To address possible viral, bacterial, and parasitic protozoan enteric pathogen classes, we utilized four reference pathogens: human noroviruses, C. jejuni, and C. hominis/G. intestinalis oocysts, respectively. The benchmark risk target of 35 cases of gastroenteritis per 1,000 swimming events was used in accordance with U.S. Environmental Protection Agency (2012b) recreational water criteria. Using the WHO-described approach for a reverse QMRA (Petterson & Ashbolt 2016), we estimated the critical doses necessary to meet the benchmark risk for each class of enteric pathogen for potentially exposed children and adults when bathing in the children's pool and main pool, respectively (Figure 1).

Key assumptions for the determination of reference pathogen concentrations are outlined in Table 2, including the number of bathers each day, the quantity of faeces shed, and estimated concentration of reference pathogens within faeces. Key assumptions for determining bather exposure to reference pathogens are outlined in Table 3, including amount ingested, dose-response models, probability of illness, and the resulting critical doses for each organism.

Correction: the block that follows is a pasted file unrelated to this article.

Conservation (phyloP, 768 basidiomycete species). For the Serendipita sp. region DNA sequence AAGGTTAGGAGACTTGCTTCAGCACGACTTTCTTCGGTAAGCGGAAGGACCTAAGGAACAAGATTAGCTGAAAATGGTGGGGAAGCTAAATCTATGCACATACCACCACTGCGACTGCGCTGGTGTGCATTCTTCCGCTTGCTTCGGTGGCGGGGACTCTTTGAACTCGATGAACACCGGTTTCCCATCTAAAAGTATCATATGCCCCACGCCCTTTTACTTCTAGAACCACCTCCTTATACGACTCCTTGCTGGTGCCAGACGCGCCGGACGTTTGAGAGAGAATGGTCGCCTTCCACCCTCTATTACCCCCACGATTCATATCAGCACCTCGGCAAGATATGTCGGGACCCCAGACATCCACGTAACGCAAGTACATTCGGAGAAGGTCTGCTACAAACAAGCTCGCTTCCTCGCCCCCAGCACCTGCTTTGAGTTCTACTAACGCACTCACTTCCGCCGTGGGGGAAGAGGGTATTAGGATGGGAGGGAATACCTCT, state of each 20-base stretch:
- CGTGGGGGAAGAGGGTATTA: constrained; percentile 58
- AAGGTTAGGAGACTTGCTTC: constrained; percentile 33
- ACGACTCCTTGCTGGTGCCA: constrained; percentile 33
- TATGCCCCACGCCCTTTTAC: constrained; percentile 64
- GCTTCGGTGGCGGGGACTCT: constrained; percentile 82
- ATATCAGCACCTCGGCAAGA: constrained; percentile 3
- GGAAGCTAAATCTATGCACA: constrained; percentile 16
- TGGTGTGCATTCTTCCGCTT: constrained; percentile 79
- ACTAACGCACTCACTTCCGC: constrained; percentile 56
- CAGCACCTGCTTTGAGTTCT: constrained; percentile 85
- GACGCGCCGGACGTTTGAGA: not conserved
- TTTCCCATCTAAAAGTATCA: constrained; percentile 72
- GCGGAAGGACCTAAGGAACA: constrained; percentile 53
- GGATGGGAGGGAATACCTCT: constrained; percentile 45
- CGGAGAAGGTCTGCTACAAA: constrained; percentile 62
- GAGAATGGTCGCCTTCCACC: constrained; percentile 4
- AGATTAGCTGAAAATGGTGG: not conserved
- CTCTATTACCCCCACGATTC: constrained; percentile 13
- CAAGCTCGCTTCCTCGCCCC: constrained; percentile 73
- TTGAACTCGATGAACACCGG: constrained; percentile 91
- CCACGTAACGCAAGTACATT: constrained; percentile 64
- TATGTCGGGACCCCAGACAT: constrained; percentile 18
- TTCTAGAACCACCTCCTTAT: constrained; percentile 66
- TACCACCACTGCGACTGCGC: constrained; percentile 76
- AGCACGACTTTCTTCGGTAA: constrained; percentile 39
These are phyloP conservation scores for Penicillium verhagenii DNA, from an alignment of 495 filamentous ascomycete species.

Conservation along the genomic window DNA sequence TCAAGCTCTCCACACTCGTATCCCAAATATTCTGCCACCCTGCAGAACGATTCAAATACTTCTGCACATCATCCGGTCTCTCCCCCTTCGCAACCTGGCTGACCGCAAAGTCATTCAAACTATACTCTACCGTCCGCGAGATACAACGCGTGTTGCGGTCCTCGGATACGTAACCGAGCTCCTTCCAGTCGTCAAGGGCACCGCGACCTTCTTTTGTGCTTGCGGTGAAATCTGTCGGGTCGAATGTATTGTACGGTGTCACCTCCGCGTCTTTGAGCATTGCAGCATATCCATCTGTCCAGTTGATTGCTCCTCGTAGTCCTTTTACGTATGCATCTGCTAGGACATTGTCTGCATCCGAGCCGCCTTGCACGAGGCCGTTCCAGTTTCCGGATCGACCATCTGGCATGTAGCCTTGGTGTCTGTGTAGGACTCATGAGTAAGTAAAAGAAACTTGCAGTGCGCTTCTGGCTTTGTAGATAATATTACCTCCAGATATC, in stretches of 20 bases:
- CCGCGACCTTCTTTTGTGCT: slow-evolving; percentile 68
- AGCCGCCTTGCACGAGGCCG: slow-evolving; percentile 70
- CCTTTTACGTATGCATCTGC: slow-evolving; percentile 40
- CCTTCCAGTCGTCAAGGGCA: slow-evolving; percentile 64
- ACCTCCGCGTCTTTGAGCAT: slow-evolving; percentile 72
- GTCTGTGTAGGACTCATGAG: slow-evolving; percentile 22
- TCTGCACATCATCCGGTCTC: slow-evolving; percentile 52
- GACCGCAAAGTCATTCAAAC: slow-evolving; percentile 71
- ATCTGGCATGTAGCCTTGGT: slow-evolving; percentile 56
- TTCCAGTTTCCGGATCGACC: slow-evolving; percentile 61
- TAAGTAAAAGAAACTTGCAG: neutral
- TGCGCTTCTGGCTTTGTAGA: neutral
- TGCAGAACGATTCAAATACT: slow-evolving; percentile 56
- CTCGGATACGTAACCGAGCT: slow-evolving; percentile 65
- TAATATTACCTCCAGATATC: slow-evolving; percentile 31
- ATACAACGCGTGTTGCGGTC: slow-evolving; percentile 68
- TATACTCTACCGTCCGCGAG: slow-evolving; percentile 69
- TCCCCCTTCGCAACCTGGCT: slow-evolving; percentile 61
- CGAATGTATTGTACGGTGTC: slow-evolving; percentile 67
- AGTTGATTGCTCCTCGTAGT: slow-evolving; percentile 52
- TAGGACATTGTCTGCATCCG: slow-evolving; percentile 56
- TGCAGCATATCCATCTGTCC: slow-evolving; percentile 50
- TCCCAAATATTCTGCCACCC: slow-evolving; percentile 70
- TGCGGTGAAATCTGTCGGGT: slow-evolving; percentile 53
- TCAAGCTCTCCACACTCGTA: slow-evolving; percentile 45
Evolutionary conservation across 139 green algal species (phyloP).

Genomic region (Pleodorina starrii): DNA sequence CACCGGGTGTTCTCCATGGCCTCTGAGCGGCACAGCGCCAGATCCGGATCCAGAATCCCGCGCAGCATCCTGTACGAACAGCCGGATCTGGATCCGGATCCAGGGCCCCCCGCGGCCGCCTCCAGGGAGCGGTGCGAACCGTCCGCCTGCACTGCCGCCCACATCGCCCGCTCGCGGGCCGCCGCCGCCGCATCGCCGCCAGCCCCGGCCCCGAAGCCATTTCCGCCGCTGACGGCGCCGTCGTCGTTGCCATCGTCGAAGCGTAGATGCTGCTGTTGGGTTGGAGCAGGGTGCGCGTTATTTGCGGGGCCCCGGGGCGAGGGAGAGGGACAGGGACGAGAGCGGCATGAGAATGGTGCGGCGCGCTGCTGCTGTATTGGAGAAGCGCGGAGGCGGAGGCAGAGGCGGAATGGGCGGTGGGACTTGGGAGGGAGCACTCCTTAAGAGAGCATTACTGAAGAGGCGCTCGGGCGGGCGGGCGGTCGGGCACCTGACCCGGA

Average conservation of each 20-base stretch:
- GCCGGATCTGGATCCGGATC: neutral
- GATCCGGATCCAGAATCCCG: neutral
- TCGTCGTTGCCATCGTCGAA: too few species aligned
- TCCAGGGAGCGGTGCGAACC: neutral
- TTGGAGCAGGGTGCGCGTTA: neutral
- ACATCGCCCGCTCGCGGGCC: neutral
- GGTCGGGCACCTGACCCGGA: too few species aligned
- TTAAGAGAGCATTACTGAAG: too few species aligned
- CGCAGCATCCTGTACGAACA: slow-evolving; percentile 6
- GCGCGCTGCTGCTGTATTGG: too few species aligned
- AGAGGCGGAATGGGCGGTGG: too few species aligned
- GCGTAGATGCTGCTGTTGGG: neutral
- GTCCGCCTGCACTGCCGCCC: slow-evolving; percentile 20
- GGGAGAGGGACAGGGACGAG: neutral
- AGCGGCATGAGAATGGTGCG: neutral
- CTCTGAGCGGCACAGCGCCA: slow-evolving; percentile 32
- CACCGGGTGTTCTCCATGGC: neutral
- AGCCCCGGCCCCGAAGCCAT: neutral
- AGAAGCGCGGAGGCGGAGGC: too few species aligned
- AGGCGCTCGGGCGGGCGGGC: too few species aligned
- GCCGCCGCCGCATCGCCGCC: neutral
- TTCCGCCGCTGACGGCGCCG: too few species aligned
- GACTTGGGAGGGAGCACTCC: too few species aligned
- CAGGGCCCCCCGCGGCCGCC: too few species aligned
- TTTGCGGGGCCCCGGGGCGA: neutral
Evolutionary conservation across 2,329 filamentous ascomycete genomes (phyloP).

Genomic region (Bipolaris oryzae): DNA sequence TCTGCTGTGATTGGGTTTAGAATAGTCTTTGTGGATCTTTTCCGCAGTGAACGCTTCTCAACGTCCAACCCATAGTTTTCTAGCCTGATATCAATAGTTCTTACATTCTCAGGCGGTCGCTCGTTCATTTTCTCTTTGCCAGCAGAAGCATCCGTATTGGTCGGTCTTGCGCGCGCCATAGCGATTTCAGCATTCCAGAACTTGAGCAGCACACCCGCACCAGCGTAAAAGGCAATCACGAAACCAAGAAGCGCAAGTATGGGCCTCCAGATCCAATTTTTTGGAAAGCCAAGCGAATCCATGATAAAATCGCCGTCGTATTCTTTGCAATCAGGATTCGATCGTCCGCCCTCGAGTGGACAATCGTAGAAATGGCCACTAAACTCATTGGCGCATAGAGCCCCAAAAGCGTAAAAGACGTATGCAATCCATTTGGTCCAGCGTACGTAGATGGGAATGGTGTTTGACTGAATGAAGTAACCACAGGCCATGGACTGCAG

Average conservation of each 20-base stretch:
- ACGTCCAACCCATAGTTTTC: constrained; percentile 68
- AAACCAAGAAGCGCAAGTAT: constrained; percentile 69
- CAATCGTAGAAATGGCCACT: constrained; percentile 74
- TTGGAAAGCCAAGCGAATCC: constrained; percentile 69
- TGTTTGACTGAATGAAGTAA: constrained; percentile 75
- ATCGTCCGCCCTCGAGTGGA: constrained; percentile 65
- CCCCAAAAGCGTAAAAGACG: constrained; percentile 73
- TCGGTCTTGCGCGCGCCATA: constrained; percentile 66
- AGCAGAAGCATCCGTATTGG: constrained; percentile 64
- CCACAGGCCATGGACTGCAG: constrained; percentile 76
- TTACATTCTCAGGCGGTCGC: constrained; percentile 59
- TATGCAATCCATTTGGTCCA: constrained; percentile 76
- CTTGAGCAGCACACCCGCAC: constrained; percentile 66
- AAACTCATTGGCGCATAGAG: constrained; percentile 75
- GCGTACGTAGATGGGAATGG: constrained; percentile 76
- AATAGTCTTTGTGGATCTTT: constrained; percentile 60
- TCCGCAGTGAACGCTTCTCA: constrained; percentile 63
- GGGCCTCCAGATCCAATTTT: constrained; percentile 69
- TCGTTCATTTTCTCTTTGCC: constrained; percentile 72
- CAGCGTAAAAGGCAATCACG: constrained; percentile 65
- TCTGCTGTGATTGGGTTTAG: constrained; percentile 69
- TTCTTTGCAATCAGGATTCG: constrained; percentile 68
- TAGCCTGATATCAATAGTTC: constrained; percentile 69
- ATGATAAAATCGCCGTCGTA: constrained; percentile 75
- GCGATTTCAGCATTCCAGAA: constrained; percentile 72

Table 2

Key assumptions in estimating reference pathogen concentrations (Petterson et al. 2021) 

Bather assumptions
Bathers per day Adult pool–Max: 378/day; Nominal: 252/day 
Kiddy pool–Max: 26/day; Nominal: 17/day 
Faeces excreted 0.06–6 g/bather 
Pathogen concentrations 
Reference pathogenNorovirusCampylobacterCryptosporidiumGiardia
Organisms per gram of faeces (infected bathers): Median (range) (Bambic et al. 2011108 (104–1010) genome copies 107 (101–108) CFU 105 (103–106) oocysts 105 cysts 
Point prevalence (%) 0.80 0.39 0.11 0.39 
Organisms shed per infected bather: Median (5th percentile, 95th percentile) 6.4E07 (2.3E05, 4.6E08) 8.5E05 (5.4E02, 7.6E07) 1.2E05 (5.7E03, 1.3E06) 3.4E04 (3.0E04, 5.7E05) 
Bather assumptions
Bathers per day Adult pool–Max: 378/day; Nominal: 252/day 
Kiddy pool–Max: 26/day; Nominal: 17/day 
Faeces excreted 0.06–6 g/bather 
Pathogen concentrations 
Reference pathogenNorovirusCampylobacterCryptosporidiumGiardia
Organisms per gram of faeces (infected bathers): Median (range) (Bambic et al. 2011108 (104–1010) genome copies 107 (101–108) CFU 105 (103–106) oocysts 105 cysts 
Point prevalence (%) 0.80 0.39 0.11 0.39 
Organisms shed per infected bather: Median (5th percentile, 95th percentile) 6.4E07 (2.3E05, 4.6E08) 8.5E05 (5.4E02, 7.6E07) 1.2E05 (5.7E03, 1.3E06) 3.4E04 (3.0E04, 5.7E05) 
Table 3

Key assumptions for reference pathogen dose-responses and critical doses to meet benchmark risk (Petterson et al. 2021)